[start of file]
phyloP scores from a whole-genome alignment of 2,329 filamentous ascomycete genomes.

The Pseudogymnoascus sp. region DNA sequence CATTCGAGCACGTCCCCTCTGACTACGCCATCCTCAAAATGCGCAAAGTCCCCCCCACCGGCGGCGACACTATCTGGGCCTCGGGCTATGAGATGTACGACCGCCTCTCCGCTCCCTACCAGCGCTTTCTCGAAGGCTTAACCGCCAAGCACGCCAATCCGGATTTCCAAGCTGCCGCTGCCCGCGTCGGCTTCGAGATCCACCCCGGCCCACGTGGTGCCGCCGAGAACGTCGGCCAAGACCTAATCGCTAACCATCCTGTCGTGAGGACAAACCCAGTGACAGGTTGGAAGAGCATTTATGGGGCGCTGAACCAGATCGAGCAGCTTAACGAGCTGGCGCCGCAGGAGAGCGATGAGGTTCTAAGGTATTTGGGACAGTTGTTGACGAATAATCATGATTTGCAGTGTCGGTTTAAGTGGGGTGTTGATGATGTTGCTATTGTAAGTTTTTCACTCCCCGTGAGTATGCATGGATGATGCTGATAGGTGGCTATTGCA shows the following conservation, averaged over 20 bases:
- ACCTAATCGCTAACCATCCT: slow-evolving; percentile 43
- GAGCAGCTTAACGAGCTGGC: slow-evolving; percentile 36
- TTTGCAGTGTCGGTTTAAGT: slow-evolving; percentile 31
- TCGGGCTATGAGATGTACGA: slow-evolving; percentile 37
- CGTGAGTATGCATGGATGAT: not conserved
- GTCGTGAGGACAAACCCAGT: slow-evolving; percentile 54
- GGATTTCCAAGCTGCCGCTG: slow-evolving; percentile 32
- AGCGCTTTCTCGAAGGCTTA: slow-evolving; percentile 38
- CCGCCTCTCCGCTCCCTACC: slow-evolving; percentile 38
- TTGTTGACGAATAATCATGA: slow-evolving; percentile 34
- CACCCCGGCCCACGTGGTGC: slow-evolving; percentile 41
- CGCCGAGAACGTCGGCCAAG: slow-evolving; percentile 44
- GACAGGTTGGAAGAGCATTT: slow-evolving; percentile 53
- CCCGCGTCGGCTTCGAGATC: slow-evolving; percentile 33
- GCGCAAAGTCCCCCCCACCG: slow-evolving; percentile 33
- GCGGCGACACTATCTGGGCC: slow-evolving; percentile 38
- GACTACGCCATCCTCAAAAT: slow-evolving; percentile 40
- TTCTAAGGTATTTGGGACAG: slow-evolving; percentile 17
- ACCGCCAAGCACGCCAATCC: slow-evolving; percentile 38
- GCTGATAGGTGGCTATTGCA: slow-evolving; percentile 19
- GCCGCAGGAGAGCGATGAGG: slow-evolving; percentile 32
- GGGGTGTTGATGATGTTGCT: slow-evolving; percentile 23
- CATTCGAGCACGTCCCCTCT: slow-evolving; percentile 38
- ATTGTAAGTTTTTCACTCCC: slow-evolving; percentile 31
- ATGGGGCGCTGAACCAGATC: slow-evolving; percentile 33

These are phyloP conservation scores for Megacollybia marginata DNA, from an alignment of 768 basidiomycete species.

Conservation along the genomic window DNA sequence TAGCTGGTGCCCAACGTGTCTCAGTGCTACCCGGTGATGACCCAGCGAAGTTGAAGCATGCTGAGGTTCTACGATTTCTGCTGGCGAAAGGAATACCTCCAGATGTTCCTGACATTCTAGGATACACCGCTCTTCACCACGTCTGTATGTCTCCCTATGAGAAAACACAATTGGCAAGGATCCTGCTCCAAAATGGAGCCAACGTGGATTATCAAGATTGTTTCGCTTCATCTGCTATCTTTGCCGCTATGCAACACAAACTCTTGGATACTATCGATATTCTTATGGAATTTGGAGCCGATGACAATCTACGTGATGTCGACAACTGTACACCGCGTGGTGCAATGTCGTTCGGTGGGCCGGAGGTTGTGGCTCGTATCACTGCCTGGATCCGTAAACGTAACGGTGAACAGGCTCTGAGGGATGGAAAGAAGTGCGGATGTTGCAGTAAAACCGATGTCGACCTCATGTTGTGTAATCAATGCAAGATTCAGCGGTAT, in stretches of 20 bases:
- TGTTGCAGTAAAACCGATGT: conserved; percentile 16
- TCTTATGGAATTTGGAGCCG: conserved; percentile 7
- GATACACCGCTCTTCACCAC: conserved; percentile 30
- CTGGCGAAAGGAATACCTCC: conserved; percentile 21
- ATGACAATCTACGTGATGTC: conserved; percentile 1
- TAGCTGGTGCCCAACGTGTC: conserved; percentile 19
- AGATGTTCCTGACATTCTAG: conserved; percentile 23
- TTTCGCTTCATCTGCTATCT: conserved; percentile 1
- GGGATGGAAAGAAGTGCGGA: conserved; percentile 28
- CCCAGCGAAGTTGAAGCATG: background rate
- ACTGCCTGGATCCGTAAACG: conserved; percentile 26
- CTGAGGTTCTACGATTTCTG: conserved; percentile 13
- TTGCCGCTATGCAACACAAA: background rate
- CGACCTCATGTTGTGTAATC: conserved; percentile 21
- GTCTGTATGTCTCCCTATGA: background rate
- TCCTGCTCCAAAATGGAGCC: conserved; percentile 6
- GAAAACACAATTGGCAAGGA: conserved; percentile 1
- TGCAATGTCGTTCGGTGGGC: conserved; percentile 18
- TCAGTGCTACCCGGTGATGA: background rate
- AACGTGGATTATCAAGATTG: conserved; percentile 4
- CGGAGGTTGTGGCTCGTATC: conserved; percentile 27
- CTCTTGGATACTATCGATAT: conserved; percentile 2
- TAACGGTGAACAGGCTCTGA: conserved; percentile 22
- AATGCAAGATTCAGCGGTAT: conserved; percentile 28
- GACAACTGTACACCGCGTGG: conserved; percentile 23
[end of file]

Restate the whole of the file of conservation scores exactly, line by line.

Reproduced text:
phyloP scores from a whole-genome alignment of 2,329 filamentous ascomycete genomes.

The Pseudogymnoascus sp. region DNA sequence CATTCGAGCACGTCCCCTCTGACTACGCCATCCTCAAAATGCGCAAAGTCCCCCCCACCGGCGGCGACACTATCTGGGCCTCGGGCTATGAGATGTACGACCGCCTCTCCGCTCCCTACCAGCGCTTTCTCGAAGGCTTAACCGCCAAGCACGCCAATCCGGATTTCCAAGCTGCCGCTGCCCGCGTCGGCTTCGAGATCCACCCCGGCCCACGTGGTGCCGCCGAGAACGTCGGCCAAGACCTAATCGCTAACCATCCTGTCGTGAGGACAAACCCAGTGACAGGTTGGAAGAGCATTTATGGGGCGCTGAACCAGATCGAGCAGCTTAACGAGCTGGCGCCGCAGGAGAGCGATGAGGTTCTAAGGTATTTGGGACAGTTGTTGACGAATAATCATGATTTGCAGTGTCGGTTTAAGTGGGGTGTTGATGATGTTGCTATTGTAAGTTTTTCACTCCCCGTGAGTATGCATGGATGATGCTGATAGGTGGCTATTGCA shows the following conservation, averaged over 20 bases:
- ACCTAATCGCTAACCATCCT: slow-evolving; percentile 43
- GAGCAGCTTAACGAGCTGGC: slow-evolving; percentile 36
- TTTGCAGTGTCGGTTTAAGT: slow-evolving; percentile 31
- TCGGGCTATGAGATGTACGA: slow-evolving; percentile 37
- CGTGAGTATGCATGGATGAT: not conserved
- GTCGTGAGGACAAACCCAGT: slow-evolving; percentile 54
- GGATTTCCAAGCTGCCGCTG: slow-evolving; percentile 32
- AGCGCTTTCTCGAAGGCTTA: slow-evolving; percentile 38
- CCGCCTCTCCGCTCCCTACC: slow-evolving; percentile 38
- TTGTTGACGAATAATCATGA: slow-evolving; percentile 34
- CACCCCGGCCCACGTGGTGC: slow-evolving; percentile 41
- CGCCGAGAACGTCGGCCAAG: slow-evolving; percentile 44
- GACAGGTTGGAAGAGCATTT: slow-evolving; percentile 53
- CCCGCGTCGGCTTCGAGATC: slow-evolving; percentile 33
- GCGCAAAGTCCCCCCCACCG: slow-evolving; percentile 33
- GCGGCGACACTATCTGGGCC: slow-evolving; percentile 38
- GACTACGCCATCCTCAAAAT: slow-evolving; percentile 40
- TTCTAAGGTATTTGGGACAG: slow-evolving; percentile 17
- ACCGCCAAGCACGCCAATCC: slow-evolving; percentile 38
- GCTGATAGGTGGCTATTGCA: slow-evolving; percentile 19
- GCCGCAGGAGAGCGATGAGG: slow-evolving; percentile 32
- GGGGTGTTGATGATGTTGCT: slow-evolving; percentile 23
- CATTCGAGCACGTCCCCTCT: slow-evolving; percentile 38
- ATTGTAAGTTTTTCACTCCC: slow-evolving; percentile 31
- ATGGGGCGCTGAACCAGATC: slow-evolving; percentile 33

These are phyloP conservation scores for Megacollybia marginata DNA, from an alignment of 768 basidiomycete species.

Conservation along the genomic window DNA sequence TAGCTGGTGCCCAACGTGTCTCAGTGCTACCCGGTGATGACCCAGCGAAGTTGAAGCATGCTGAGGTTCTACGATTTCTGCTGGCGAAAGGAATACCTCCAGATGTTCCTGACATTCTAGGATACACCGCTCTTCACCACGTCTGTATGTCTCCCTATGAGAAAACACAATTGGCAAGGATCCTGCTCCAAAATGGAGCCAACGTGGATTATCAAGATTGTTTCGCTTCATCTGCTATCTTTGCCGCTATGCAACACAAACTCTTGGATACTATCGATATTCTTATGGAATTTGGAGCCGATGACAATCTACGTGATGTCGACAACTGTACACCGCGTGGTGCAATGTCGTTCGGTGGGCCGGAGGTTGTGGCTCGTATCACTGCCTGGATCCGTAAACGTAACGGTGAACAGGCTCTGAGGGATGGAAAGAAGTGCGGATGTTGCAGTAAAACCGATGTCGACCTCATGTTGTGTAATCAATGCAAGATTCAGCGGTAT, in stretches of 20 bases:
- TGTTGCAGTAAAACCGATGT: conserved; percentile 16
- TCTTATGGAATTTGGAGCCG: conserved; percentile 7
- GATACACCGCTCTTCACCAC: conserved; percentile 30
- CTGGCGAAAGGAATACCTCC: conserved; percentile 21
- ATGACAATCTACGTGATGTC: conserved; percentile 1
- TAGCTGGTGCCCAACGTGTC: conserved; percentile 19
- AGATGTTCCTGACATTCTAG: conserved; percentile 23
- TTTCGCTTCATCTGCTATCT: conserved; percentile 1
- GGGATGGAAAGAAGTGCGGA: conserved; percentile 28
- CCCAGCGAAGTTGAAGCATG: background rate
- ACTGCCTGGATCCGTAAACG: conserved; percentile 26
- CTGAGGTTCTACGATTTCTG: conserved; percentile 13
- TTGCCGCTATGCAACACAAA: background rate
- CGACCTCATGTTGTGTAATC: conserved; percentile 21
- GTCTGTATGTCTCCCTATGA: background rate
- TCCTGCTCCAAAATGGAGCC: conserved; percentile 6
- GAAAACACAATTGGCAAGGA: conserved; percentile 1
- TGCAATGTCGTTCGGTGGGC: conserved; percentile 18
- TCAGTGCTACCCGGTGATGA: background rate
- AACGTGGATTATCAAGATTG: conserved; percentile 4
- CGGAGGTTGTGGCTCGTATC: conserved; percentile 27
- CTCTTGGATACTATCGATAT: conserved; percentile 2
- TAACGGTGAACAGGCTCTGA: conserved; percentile 22
- AATGCAAGATTCAGCGGTAT: conserved; percentile 28
- GACAACTGTACACCGCGTGG: conserved; percentile 23